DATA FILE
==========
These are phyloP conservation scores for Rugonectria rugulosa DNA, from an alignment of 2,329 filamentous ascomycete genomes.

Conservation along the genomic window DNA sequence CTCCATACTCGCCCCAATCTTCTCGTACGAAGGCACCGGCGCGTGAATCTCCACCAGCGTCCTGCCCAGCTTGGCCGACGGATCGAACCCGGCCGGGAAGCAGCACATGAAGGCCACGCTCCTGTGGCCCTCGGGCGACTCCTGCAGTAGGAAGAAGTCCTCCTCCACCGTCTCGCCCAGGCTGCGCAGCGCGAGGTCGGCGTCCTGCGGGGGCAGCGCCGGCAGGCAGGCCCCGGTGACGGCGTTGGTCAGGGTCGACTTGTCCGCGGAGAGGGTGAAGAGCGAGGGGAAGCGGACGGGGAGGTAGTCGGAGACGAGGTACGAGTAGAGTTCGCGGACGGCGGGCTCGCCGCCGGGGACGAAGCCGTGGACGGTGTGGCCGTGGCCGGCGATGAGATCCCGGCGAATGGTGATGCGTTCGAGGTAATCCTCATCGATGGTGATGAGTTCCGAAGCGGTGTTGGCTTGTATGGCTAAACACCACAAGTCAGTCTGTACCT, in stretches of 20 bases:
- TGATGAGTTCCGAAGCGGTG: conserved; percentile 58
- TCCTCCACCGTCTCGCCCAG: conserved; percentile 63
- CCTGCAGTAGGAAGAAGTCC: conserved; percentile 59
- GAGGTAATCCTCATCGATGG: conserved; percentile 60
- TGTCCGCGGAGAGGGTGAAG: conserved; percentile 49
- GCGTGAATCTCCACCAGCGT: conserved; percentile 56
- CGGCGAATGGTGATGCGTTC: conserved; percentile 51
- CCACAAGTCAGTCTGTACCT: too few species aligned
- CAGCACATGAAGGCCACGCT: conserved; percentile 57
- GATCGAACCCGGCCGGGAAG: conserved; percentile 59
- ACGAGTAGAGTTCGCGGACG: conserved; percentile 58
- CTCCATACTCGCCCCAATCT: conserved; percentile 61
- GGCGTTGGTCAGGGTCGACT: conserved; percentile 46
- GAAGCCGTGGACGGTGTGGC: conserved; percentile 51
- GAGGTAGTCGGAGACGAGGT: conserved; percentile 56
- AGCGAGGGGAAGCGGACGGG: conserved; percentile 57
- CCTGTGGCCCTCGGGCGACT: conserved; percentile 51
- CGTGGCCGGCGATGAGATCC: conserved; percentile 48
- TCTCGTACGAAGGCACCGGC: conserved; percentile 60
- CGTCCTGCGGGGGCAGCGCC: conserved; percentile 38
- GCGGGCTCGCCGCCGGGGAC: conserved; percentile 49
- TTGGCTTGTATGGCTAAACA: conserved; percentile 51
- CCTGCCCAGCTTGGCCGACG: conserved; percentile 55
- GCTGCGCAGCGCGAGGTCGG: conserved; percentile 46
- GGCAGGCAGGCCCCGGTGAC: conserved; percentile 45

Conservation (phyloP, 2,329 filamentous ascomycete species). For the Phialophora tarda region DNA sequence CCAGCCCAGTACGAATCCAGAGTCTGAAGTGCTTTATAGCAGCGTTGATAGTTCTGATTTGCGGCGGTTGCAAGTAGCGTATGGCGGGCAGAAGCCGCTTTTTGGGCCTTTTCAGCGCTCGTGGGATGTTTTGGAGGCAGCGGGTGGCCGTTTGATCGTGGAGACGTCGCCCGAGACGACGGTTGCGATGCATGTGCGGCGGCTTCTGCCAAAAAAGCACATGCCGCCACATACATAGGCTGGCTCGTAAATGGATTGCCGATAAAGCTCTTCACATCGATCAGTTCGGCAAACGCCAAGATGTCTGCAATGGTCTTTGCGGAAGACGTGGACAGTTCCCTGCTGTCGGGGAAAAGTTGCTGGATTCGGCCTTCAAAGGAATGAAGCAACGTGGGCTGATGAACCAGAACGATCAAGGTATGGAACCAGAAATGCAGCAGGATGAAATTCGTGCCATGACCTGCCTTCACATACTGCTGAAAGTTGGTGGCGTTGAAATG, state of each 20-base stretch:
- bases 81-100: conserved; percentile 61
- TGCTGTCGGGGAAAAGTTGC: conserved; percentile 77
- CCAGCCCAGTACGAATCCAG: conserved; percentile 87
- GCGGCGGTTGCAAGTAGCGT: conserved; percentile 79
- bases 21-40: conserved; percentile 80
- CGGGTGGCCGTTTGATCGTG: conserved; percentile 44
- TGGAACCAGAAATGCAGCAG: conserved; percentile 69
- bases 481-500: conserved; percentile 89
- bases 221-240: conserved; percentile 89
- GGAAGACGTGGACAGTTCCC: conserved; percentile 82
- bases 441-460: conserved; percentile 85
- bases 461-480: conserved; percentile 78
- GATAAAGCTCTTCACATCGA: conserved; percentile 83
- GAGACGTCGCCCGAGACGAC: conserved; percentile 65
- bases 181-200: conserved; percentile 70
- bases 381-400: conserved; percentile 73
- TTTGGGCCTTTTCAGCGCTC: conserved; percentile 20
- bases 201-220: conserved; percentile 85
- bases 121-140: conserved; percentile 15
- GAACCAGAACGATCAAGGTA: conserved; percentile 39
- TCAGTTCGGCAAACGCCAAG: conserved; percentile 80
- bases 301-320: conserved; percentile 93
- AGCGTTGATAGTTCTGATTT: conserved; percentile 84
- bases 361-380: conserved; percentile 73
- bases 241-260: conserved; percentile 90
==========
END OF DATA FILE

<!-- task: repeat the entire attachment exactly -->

These are phyloP conservation scores for Rugonectria rugulosa DNA, from an alignment of 2,329 filamentous ascomycete genomes.

Conservation along the genomic window DNA sequence CTCCATACTCGCCCCAATCTTCTCGTACGAAGGCACCGGCGCGTGAATCTCCACCAGCGTCCTGCCCAGCTTGGCCGACGGATCGAACCCGGCCGGGAAGCAGCACATGAAGGCCACGCTCCTGTGGCCCTCGGGCGACTCCTGCAGTAGGAAGAAGTCCTCCTCCACCGTCTCGCCCAGGCTGCGCAGCGCGAGGTCGGCGTCCTGCGGGGGCAGCGCCGGCAGGCAGGCCCCGGTGACGGCGTTGGTCAGGGTCGACTTGTCCGCGGAGAGGGTGAAGAGCGAGGGGAAGCGGACGGGGAGGTAGTCGGAGACGAGGTACGAGTAGAGTTCGCGGACGGCGGGCTCGCCGCCGGGGACGAAGCCGTGGACGGTGTGGCCGTGGCCGGCGATGAGATCCCGGCGAATGGTGATGCGTTCGAGGTAATCCTCATCGATGGTGATGAGTTCCGAAGCGGTGTTGGCTTGTATGGCTAAACACCACAAGTCAGTCTGTACCT, in stretches of 20 bases:
- TGATGAGTTCCGAAGCGGTG: conserved; percentile 58
- TCCTCCACCGTCTCGCCCAG: conserved; percentile 63
- CCTGCAGTAGGAAGAAGTCC: conserved; percentile 59
- GAGGTAATCCTCATCGATGG: conserved; percentile 60
- TGTCCGCGGAGAGGGTGAAG: conserved; percentile 49
- GCGTGAATCTCCACCAGCGT: conserved; percentile 56
- CGGCGAATGGTGATGCGTTC: conserved; percentile 51
- CCACAAGTCAGTCTGTACCT: too few species aligned
- CAGCACATGAAGGCCACGCT: conserved; percentile 57
- GATCGAACCCGGCCGGGAAG: conserved; percentile 59
- ACGAGTAGAGTTCGCGGACG: conserved; percentile 58
- CTCCATACTCGCCCCAATCT: conserved; percentile 61
- GGCGTTGGTCAGGGTCGACT: conserved; percentile 46
- GAAGCCGTGGACGGTGTGGC: conserved; percentile 51
- GAGGTAGTCGGAGACGAGGT: conserved; percentile 56
- AGCGAGGGGAAGCGGACGGG: conserved; percentile 57
- CCTGTGGCCCTCGGGCGACT: conserved; percentile 51
- CGTGGCCGGCGATGAGATCC: conserved; percentile 48
- TCTCGTACGAAGGCACCGGC: conserved; percentile 60
- CGTCCTGCGGGGGCAGCGCC: conserved; percentile 38
- GCGGGCTCGCCGCCGGGGAC: conserved; percentile 49
- TTGGCTTGTATGGCTAAACA: conserved; percentile 51
- CCTGCCCAGCTTGGCCGACG: conserved; percentile 55
- GCTGCGCAGCGCGAGGTCGG: conserved; percentile 46
- GGCAGGCAGGCCCCGGTGAC: conserved; percentile 45

Conservation (phyloP, 2,329 filamentous ascomycete species). For the Phialophora tarda region DNA sequence CCAGCCCAGTACGAATCCAGAGTCTGAAGTGCTTTATAGCAGCGTTGATAGTTCTGATTTGCGGCGGTTGCAAGTAGCGTATGGCGGGCAGAAGCCGCTTTTTGGGCCTTTTCAGCGCTCGTGGGATGTTTTGGAGGCAGCGGGTGGCCGTTTGATCGTGGAGACGTCGCCCGAGACGACGGTTGCGATGCATGTGCGGCGGCTTCTGCCAAAAAAGCACATGCCGCCACATACATAGGCTGGCTCGTAAATGGATTGCCGATAAAGCTCTTCACATCGATCAGTTCGGCAAACGCCAAGATGTCTGCAATGGTCTTTGCGGAAGACGTGGACAGTTCCCTGCTGTCGGGGAAAAGTTGCTGGATTCGGCCTTCAAAGGAATGAAGCAACGTGGGCTGATGAACCAGAACGATCAAGGTATGGAACCAGAAATGCAGCAGGATGAAATTCGTGCCATGACCTGCCTTCACATACTGCTGAAAGTTGGTGGCGTTGAAATG, state of each 20-base stretch:
- bases 81-100: conserved; percentile 61
- TGCTGTCGGGGAAAAGTTGC: conserved; percentile 77
- CCAGCCCAGTACGAATCCAG: conserved; percentile 87
- GCGGCGGTTGCAAGTAGCGT: conserved; percentile 79
- bases 21-40: conserved; percentile 80
- CGGGTGGCCGTTTGATCGTG: conserved; percentile 44
- TGGAACCAGAAATGCAGCAG: conserved; percentile 69
- bases 481-500: conserved; percentile 89
- bases 221-240: conserved; percentile 89
- GGAAGACGTGGACAGTTCCC: conserved; percentile 82
- bases 441-460: conserved; percentile 85
- bases 461-480: conserved; percentile 78
- GATAAAGCTCTTCACATCGA: conserved; percentile 83
- GAGACGTCGCCCGAGACGAC: conserved; percentile 65
- bases 181-200: conserved; percentile 70
- bases 381-400: conserved; percentile 73
- TTTGGGCCTTTTCAGCGCTC: conserved; percentile 20
- bases 201-220: conserved; percentile 85
- bases 121-140: conserved; percentile 15
- GAACCAGAACGATCAAGGTA: conserved; percentile 39
- TCAGTTCGGCAAACGCCAAG: conserved; percentile 80
- bases 301-320: conserved; percentile 93
- AGCGTTGATAGTTCTGATTT: conserved; percentile 84
- bases 361-380: conserved; percentile 73
- bases 241-260: conserved; percentile 90